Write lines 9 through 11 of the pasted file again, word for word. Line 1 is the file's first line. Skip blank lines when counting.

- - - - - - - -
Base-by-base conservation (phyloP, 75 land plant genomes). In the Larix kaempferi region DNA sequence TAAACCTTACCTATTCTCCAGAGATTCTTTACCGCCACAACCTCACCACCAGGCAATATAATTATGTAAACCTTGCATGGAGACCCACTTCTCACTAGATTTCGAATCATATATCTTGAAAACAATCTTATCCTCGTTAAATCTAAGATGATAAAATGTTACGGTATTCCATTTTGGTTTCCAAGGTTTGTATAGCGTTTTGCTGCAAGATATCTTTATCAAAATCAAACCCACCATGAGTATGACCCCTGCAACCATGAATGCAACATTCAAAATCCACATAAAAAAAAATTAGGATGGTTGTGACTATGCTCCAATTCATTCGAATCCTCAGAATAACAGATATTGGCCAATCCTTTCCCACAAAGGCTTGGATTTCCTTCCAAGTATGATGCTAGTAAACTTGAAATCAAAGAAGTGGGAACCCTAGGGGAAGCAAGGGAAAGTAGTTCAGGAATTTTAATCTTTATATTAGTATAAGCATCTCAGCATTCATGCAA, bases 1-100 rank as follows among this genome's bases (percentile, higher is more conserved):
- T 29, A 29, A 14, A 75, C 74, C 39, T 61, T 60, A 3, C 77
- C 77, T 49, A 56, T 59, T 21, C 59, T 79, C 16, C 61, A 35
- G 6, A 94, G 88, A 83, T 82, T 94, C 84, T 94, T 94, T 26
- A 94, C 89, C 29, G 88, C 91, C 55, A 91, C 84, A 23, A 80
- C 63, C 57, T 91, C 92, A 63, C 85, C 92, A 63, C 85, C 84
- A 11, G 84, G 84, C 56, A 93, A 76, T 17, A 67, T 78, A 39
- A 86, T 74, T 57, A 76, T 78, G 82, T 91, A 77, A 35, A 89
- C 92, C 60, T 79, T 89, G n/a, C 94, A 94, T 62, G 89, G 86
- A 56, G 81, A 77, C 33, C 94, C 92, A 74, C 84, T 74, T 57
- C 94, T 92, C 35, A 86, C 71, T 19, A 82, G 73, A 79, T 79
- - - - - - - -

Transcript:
- C 92, C 60, T 79, T 89, G n/a, C 94, A 94, T 62, G 89, G 86
- A 56, G 81, A 77, C 33, C 94, C 92, A 74, C 84, T 74, T 57
- C 94, T 92, C 35, A 86, C 71, T 19, A 82, G 73, A 79, T 79